Similarly the challenges that the constitution poses in the electoral process means that Swaziland violates all but one of the SADC guidelines in the conduct of elections agreed upon in Mauritius: that an election be held at least every five years. Aside from this very basic requirement, Swaziland is unwilling or incapable of complying with the Mauritius Principles.
3 Political Parties
The King’s Proclamation to the Nation of 1973 which banned all political parties effectively still holds true today. This political malaise has unfortunately, lead to a situation in which certain disgruntled elements have displayed their anger in violent ways. For example, there have been various incidents of petrol bombings and attempts at blowing up certain installations. We wish to state a priori that we strongly condemn violent means of seeking to engage. It is clear however that these incidents create the utmost urgency for engagement.
The recently enacted Suppression of Terrorism Act 2008, in terms of which certain groups, including the People’s United Democratic Movement (PUDEMO) and its youth wing the Swaziland Youth Congress (SWAYOCO) and the Swaziland Solidarity Network (SSN) were deemed specially listed entities and therefore illegal. No evidence to back these claims up as been produced. This is a clear indication that this law is aimed at clamping down any opposition to the system of governance. Its wording is so nebulous so as to outlaw most of the activities that civil society groups embark upon on a daily basis. For this reason, as Civil Society, we align ourselves with the observations of Amnesty International and the International Bar Association which called for its repeal or significant reform.
5 Torture, Degrading Treatment and Police Impunity
Notwithstanding its ratification of the UN Convention against torture and degrading treatment, Swaziland’s law enforcement agencies routinely use torture against detained Human Rights Defenders and Political Activists. In September 2008, protesting leaders of Civil Society were abducted without arrest, held in police vans without food, water or fresh air, for over sixteen hours. They were taken on a hell-ride on rough roads across the country and were eventually dumped in various isolated places.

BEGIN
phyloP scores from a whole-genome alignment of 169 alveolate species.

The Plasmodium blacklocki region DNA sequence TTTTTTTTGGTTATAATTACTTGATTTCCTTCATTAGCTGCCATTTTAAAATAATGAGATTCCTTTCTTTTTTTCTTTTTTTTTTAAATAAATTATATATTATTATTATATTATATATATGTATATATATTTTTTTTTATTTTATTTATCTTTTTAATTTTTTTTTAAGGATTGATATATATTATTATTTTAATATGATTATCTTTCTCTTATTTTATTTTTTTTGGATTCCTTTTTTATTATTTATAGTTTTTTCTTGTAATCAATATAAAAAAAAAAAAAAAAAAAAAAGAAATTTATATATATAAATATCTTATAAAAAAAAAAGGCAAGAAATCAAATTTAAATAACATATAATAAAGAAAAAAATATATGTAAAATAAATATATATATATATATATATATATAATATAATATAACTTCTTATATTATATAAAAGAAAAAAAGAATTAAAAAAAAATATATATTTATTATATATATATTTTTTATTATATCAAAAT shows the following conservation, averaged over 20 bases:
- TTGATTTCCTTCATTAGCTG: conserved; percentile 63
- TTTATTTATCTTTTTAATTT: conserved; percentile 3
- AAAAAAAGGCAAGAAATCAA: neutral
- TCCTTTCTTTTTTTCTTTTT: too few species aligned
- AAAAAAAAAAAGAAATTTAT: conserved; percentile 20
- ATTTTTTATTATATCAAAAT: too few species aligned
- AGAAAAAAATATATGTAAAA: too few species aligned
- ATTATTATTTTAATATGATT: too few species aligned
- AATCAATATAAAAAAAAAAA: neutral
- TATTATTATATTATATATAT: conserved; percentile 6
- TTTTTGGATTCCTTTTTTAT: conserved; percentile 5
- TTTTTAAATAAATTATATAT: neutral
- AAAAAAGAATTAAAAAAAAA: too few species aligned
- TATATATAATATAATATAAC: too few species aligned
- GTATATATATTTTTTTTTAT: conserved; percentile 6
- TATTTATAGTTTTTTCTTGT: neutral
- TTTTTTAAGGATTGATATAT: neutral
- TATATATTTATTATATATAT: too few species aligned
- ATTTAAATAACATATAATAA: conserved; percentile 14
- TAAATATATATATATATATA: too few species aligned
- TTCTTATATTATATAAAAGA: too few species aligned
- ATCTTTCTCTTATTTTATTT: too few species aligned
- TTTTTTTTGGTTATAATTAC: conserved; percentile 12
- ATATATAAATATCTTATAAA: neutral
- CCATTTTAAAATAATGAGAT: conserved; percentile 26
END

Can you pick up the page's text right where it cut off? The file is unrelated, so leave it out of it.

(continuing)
6 Civil Society Space
The tendency of the government to quash genuine debate, the flawed constitution and the constitution-making process, new terrorism act and the democratic abuses being carried out under it, and the fact that political parties are banned, present real challenges to democracy in Swaziland. They also contribute to an environment in which it is difficult to challenge corruption and the abuse of power by those within the state or to adequately protect human, civil and political rights. Swazi society today stands at an impasse, with escalating violence and widespread poverty and HIV being the consequences of the status quo with respect to space for debate and dialogue.
As members of civil society we represent the wishes of thousands of ordinary Swazi men and women who are committed to peace and democracy. We urge SADC to call upon His Majesty King Mswati III to agree to participate in a genuine dialogue with the affected Civil Society groupings and political parties in order to resolve the differences between the leadership of the country and the people of Swaziland.
We ask that this dialogue be convened by SADC and chaired by a designated member of the Community.
We look forward to hearing from you on this matter.
Mr. Jan J. Sithole National Constitutional Assembly: Trustee
Mr. Vincent V. Ncongwane Swaziland United Democratic Front: Secretary General
Mr. Musa I. N. Hlophe Swaziland Coalition of Concerned Civic Organizations: Coordinator.
CC: His Majesty King Mswati III
H.E. B S Dlamini, Prime Minister of Swaziland
UN Secretary General
The Commonwealth Secretariat
All Diplomatic Missions Accredited to SWAZILAND
International Bar Association
Southern Africa Trade Union Council
Human Rights Watch
 For further information on this issue see: http://www.amnesty.org/en/library/info/AFR55/001/2009/en